A rare sense of urgency coursed through state government Wednesday, with bipartisan calls by Kansas politicians and officials to remove bureaucratic hurdles in rebuilding the fire-damaged Tyson Food plant in Finney County and mitigate broader economic fallout from halting production at one of the nation's key cattle packing facilities.

At this juncture, officials were poised to act pending Tyson's evaluation of complex operational questions following a blaze that started Friday and indefinitely idled the Holcomb plant. The sprawling facility has a payroll of 3,800, but the beefpacker's tentacles could link to as many as 10,000 jobs in the region. The plant's shutdown rattled the live cattle futures market and pushed up wholesale beef prices.

"It was a huge economic hit. We stand ready to help in any way feasible and possible," said Mike Beam, secretary of the Kansas Department of Agriculture in the administration of Democratic Gov. Laura Kelly.

"We need to do everything we can to welcome their reinvestment in Kansas jobs," said House Speaker Ron Ryckman, an Olathe Republican. "That means listening and learning from Tyson as they determine their rebuilding steps. By sharing and being responsive to their needs, we can structure a plan that provides the resources they need to get back up and running as quickly as possible."

The state's interest in preservation of the Tyson facility was driven by potential loss of all the direct jobs at the plant, as well as residual jobs held by ranchers, truckers, feedlot operators and dozens of other businesses — from paper box suppliers to refrigeration companies — necessary for functioning of a plant processing 6 percent of cattle slaughtered in the United States.

Rep. Russ Jennings, a Republican who lives about 20 miles west of the wounded plant, said the state's first obligation was to prepare the government bureaucracy to do what it sometimes cannot, which would be to remain flexible and to timely respond to requests for assistance. The recovery will require cooperation at local, state and federal levels, he said.

"The first thing the governor needs to do is instruct every agency of state government to prioritize any application Tyson or any of their vendors submits," Jennings said.

He said it could be a Kansas Department of Health and Environment application for disposal of debris in a temporary landfill, perhaps modeling options that helped Greensburg, which was flattened by a tornado, dig out. Maybe the federal government could work on short-term extension of the limit to driving hours for truckers required to haul cattle up to three hours away from Garden City to Tyson plants in Lexington, Neb., or Amarillo, Texas.

Tyson is paying full-time employees as if they're working 40 hours a week, but other businesses reliant on Tyson's presence may not be able to carry their workforce during a shutdown that could last months. That raises potential of involvement by the Kansas Department of Labor.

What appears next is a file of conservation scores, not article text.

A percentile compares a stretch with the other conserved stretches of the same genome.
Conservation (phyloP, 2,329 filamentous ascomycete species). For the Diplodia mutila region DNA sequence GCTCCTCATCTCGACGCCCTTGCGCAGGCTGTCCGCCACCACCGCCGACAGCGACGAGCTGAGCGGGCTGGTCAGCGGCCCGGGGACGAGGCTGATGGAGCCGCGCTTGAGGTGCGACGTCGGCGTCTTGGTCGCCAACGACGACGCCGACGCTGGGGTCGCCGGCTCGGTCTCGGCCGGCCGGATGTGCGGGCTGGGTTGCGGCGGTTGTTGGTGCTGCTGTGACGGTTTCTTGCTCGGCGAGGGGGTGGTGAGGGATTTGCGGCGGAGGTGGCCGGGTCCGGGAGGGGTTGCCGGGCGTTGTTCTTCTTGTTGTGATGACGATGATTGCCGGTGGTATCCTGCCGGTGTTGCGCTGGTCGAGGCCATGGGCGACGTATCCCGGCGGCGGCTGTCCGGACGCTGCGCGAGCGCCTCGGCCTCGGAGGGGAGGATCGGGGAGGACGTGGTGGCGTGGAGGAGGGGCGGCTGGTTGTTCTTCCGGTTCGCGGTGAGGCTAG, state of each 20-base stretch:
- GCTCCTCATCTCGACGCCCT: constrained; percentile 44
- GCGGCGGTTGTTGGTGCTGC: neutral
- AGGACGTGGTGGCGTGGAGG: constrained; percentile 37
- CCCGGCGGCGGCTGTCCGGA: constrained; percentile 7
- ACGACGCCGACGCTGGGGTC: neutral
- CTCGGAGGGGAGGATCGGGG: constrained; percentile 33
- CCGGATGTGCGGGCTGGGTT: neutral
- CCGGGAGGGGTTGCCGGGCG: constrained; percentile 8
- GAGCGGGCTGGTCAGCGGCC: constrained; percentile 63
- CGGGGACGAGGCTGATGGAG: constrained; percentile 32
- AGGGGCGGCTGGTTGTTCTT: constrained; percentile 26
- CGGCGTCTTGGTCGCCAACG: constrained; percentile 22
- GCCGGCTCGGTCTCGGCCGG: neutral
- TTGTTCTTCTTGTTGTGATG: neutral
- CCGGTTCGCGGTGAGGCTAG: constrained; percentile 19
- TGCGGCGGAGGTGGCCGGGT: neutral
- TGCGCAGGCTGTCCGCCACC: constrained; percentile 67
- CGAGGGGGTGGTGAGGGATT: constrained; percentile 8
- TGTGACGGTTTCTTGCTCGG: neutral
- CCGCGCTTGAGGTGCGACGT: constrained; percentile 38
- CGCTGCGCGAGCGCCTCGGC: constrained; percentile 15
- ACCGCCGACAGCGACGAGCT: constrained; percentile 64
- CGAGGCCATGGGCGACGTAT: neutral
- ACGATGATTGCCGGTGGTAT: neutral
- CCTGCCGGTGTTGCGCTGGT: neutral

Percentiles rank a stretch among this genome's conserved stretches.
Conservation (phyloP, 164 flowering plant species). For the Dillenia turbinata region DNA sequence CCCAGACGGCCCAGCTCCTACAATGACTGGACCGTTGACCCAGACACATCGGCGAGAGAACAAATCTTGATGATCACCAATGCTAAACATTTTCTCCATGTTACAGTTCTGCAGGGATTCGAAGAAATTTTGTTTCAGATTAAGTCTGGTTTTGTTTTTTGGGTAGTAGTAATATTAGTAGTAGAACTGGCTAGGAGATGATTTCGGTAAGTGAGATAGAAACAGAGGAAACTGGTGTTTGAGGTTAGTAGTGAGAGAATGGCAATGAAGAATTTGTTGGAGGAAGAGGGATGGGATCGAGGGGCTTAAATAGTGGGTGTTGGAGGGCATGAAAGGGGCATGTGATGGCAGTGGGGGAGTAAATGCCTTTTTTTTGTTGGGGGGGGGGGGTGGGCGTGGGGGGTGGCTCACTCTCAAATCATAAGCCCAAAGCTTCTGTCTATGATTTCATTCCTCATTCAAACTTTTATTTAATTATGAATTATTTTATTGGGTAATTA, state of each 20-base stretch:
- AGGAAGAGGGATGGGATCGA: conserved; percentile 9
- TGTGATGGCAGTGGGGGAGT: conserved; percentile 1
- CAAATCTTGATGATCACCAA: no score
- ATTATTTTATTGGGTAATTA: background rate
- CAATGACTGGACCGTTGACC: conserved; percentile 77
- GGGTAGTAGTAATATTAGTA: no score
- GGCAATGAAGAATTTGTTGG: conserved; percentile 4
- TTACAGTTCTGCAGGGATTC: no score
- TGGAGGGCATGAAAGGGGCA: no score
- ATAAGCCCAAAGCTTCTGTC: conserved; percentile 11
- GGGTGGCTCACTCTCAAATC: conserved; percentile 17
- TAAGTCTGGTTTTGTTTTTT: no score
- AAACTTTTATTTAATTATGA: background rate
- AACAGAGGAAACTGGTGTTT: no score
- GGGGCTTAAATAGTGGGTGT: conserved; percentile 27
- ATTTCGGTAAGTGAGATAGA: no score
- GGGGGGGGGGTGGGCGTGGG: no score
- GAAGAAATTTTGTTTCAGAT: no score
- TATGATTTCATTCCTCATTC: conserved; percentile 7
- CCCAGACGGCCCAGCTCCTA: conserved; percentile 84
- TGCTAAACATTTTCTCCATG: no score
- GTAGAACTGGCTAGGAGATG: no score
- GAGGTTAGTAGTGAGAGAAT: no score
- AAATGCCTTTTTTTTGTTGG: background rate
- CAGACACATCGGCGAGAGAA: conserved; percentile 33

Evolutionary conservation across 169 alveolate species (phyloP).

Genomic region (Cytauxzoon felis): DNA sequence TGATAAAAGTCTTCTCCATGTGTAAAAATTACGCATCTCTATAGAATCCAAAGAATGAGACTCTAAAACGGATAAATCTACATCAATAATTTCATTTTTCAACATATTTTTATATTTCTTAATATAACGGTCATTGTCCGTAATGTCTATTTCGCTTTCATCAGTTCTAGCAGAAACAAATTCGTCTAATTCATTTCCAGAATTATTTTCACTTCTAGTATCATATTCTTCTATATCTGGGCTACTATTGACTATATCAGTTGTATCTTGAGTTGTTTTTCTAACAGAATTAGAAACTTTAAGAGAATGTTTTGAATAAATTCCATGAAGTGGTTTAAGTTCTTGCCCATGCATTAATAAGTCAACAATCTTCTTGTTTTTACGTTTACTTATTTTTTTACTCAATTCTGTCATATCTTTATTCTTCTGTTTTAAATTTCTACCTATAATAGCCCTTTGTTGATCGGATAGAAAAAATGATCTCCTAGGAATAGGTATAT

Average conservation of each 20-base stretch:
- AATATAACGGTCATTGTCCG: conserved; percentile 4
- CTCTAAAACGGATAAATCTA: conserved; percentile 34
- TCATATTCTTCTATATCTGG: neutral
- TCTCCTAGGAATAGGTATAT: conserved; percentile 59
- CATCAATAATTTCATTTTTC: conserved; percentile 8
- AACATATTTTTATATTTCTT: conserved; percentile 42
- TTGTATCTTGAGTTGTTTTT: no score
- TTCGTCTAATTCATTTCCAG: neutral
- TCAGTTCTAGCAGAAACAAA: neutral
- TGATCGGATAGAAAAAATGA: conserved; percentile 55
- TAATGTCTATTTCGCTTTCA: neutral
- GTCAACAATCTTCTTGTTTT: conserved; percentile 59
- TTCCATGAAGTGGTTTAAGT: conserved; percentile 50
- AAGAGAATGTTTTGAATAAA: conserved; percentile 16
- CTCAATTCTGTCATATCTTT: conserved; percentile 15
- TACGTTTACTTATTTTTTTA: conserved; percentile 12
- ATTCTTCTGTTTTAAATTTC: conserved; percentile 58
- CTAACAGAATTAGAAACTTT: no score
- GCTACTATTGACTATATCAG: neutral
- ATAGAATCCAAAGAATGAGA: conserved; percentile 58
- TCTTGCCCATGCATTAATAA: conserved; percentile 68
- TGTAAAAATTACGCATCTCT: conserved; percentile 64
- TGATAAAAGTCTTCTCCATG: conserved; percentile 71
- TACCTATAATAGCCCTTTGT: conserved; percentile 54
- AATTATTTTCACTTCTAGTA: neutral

The Kansas Department of Commerce, which has jurisdiction over economic development programs, could step in with incentives for Tyson to make use of the tragedy to modernize or expand operations at the Holcomb plant in ways meriting tax breaks for job retention and creation.

"I definitely think that is possible," said House Minority Leader Tom Sawyer, D-Wichita. "The goal is to make sure they expand there."

Immediately after the fire, the governor sent Beam, the state agriculture secretary, and David Toland, who is secretary of the commerce department, to Finney County to deliver a message the state would provide aid in wake of the fire.

Ryckman, the House speaker raised in western Kansas, said the 2020 Legislature would have opportunities to support Tyson. He suggested the governor view with a different lens her decision during the 2019 legislative session to veto a bill exempting companies with overseas income from the state income tax when repatriating revenue to Kansas.

"I hope she will reconsider that veto in the wake of the plant closure. Now is not the time to hit companies like Tyson and working families with another tax hike," Ryckman said.

Sen. Rick Billinger, R-Goodland, said he wasn't convinced the state could do much quickly to speed the bottom-line goal of restarting the Holcomb plant.

"I'm really not sure there's anything the government can do. If they reach out and have a particular issue we can help with, yes, but I don't know. For Tyson, they just want to get it back and going, and the quicker the better," Billinger said.

Rep. Troy Waymaster, who is from Bunker Hill and serves as chairman of the House Appropriations Committee, said that two weeks ago he visited Tyson's corporate headquarters in Arkansas. He said Tyson officials expressed interest at that time for adding production capacity in Kansas. In 2018, Tyson's plan to build a chicken processing plant near Tonganoxie in eastern Kansas was withdrawn.

"It's going to be problematic not only for Tyson itself, the community of Holcomb, but also for the beef producers in the state of Kansas," Waymaster said. "As far as recovering any cattle prices or transportation needs for those producers, there's nothing that we have set in place now to cover that."

He said he was uncertain the state had pockets of contingency funding that could be reallocated to assist a private business. In the past, Kansas lawmakers approved sales tax exemptions for ranchers and farmers who had fences and other facilities destroyed by wildfires.

"We could have a discussion next year for setting up a contingency fund in case something like this happens, but then you run into what is deemed an emergency, which could be somewhat problematic. But that's definitely something we could look at," Waymaster said.